Opinion | Shaming People for Their Covid Choices

To the Editor:

Re “Stop the Covid Shaming” (Op-Ed, Dec. 5):

Dr. Aaron E. Carroll doesn’t seem to grasp the severity of the situation. We are not just faced with a virus, but with the worst worldwide public health crisis since 1918. Sadly, a good portion of the American public doesn’t have the wits or the attention span to take responsibility for their own health or that of their fellow Americans.

Responsibility for the common good is not encouraged by the egocentric culture in this country. Donald Trump and his cohort have encouraged ego and self-interest even further, to the point of gross negligence.

In light of that, we may have to resort to Covid shaming, mandatory regulations and hefty fines to bring people to their senses.

Sabine Thomas
New York

To the Editor:

To Aaron E. Carroll’s understandable public health plea against excessive “shaming” and “scolding” of ill-informed Covid deniers I would respond: Why, then, do we shame (and fine monetarily or with other penalties, even jail) people for speeding, not wearing seatbelts, smoking in public facilities, cheating on tax returns and college exams, or lying under oath? Does “shame” have no place anymore in our society?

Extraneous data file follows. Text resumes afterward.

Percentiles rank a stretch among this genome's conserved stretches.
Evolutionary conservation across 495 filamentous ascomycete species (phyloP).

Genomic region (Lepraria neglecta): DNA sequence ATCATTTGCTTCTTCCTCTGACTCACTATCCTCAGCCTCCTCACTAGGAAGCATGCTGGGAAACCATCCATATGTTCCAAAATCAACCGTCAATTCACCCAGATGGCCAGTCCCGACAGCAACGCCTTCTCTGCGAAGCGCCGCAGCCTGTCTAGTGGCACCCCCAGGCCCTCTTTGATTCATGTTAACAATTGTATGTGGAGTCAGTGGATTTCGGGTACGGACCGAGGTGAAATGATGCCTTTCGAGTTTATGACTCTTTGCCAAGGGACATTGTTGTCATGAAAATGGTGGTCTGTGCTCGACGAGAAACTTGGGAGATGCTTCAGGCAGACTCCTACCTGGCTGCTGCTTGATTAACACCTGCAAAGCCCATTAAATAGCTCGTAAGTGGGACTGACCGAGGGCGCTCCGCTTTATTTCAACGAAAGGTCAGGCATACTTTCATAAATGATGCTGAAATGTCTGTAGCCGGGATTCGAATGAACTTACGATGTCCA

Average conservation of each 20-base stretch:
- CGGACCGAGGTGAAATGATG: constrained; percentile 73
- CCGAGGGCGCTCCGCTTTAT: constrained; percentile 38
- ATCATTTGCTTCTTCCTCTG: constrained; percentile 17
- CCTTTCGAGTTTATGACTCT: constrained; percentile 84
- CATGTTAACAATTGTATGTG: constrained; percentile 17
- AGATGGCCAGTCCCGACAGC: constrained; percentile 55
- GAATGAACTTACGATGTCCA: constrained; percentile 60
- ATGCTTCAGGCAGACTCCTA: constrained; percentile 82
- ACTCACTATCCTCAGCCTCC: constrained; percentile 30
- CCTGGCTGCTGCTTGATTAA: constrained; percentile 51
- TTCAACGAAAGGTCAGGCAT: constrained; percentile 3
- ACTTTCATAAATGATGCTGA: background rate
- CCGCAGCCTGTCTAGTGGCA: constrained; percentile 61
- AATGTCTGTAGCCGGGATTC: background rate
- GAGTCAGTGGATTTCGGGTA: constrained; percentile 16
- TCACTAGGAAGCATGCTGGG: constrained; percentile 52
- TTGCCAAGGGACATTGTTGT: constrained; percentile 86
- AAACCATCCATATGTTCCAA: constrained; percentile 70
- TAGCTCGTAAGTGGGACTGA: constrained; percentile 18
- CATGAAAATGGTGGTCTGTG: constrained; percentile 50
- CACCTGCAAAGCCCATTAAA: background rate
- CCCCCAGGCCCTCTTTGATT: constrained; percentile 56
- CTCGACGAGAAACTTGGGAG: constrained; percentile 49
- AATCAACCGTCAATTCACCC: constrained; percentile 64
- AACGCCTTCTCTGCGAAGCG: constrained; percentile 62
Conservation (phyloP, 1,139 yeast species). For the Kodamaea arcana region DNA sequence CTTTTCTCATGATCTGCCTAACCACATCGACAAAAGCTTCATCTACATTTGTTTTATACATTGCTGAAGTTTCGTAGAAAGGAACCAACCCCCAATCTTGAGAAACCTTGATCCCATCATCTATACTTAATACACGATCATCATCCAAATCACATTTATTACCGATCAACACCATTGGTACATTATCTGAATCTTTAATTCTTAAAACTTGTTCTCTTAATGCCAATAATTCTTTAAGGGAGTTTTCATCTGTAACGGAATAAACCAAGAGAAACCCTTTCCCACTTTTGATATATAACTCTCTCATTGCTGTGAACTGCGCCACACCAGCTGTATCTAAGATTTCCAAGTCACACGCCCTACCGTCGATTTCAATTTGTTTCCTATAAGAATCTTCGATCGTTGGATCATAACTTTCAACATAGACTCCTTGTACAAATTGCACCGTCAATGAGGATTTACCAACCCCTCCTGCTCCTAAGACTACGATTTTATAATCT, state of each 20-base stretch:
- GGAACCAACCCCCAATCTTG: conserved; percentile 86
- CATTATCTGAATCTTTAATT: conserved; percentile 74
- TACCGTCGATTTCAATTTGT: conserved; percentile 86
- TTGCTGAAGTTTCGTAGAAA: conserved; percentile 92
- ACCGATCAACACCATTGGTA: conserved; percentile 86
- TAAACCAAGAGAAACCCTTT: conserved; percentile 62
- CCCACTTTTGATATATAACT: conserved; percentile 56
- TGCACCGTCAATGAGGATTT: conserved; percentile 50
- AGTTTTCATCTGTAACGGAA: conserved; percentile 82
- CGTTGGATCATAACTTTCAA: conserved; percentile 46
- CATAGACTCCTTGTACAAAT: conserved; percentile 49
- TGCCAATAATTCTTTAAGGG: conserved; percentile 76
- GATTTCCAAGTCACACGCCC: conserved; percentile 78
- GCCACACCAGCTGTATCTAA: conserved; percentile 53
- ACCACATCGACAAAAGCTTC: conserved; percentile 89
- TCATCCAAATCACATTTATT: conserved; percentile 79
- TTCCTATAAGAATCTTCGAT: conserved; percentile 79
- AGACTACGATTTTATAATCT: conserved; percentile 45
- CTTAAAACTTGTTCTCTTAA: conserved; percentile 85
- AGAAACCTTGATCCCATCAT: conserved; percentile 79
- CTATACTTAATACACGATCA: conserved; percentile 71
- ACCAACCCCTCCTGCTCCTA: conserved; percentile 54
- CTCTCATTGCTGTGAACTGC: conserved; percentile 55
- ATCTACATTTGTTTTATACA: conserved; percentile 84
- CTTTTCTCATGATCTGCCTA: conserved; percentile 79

Ty Geltmaker
West Hollywood, Calif.

To the Editor:

Thank you, Aaron Carroll, for a thoughtful, compassionate column about people who make choices different from our own. Dr. Carroll reminds us that we have no idea why people make the choices they do, whether traveling over Thanksgiving or failing to social distance. Those who scold and blame may enjoy the feeling of righteousness, but actually further the divide we desperately want to narrow.

We are all flawed, failing and struggling with choices we must make.

Peggy Barnhart
St. Louis

To the Editor:

This is a pandemic the likes of which most of us have never experienced in our lifetime. Never, except in wartime, has it been more important to be a good citizen.

Whether some people’s feelings are hurt when they are criticized for reckless behavior seems immaterial to our efforts to control this virus. And that will happen only if most of us tolerate inconvenience for everyone’s benefit.

Rae Koshetz
New York

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